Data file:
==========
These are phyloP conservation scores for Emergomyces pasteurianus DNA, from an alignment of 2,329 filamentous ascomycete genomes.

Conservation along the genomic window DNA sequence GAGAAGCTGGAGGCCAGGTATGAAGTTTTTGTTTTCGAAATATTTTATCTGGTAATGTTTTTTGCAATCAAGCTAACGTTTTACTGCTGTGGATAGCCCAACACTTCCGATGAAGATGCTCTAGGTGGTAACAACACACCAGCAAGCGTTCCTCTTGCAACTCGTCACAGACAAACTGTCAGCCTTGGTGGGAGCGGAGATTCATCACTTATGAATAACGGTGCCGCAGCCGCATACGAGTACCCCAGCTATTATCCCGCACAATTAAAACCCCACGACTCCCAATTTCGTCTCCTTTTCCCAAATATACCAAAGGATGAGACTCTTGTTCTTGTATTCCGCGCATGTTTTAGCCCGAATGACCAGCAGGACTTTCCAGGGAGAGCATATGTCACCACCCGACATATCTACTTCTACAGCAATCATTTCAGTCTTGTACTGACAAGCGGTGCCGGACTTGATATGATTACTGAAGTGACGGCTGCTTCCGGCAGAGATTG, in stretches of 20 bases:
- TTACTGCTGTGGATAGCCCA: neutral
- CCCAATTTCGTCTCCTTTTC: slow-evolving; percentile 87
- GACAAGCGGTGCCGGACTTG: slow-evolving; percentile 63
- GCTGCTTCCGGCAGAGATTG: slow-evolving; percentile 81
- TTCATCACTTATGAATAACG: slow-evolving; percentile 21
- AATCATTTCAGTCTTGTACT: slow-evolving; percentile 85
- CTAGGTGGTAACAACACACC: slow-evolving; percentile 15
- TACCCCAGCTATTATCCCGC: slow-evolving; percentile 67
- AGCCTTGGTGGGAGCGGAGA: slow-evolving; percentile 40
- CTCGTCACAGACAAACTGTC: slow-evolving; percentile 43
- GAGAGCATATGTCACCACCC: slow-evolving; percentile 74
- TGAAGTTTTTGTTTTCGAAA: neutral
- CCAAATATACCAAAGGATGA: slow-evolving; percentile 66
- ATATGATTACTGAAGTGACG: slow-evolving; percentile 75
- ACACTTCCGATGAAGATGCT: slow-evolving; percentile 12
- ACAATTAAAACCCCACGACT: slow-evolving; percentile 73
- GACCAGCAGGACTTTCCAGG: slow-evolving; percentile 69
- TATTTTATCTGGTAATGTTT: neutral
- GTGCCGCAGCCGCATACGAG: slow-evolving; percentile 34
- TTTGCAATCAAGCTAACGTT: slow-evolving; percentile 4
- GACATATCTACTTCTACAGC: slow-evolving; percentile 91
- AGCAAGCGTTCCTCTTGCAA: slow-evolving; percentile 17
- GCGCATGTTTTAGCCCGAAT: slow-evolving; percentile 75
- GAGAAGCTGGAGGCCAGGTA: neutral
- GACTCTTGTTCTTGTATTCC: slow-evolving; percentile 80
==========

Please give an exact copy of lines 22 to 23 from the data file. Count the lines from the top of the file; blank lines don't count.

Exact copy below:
- TTTGCAATCAAGCTAACGTT: slow-evolving; percentile 4
- GACATATCTACTTCTACAGC: slow-evolving; percentile 91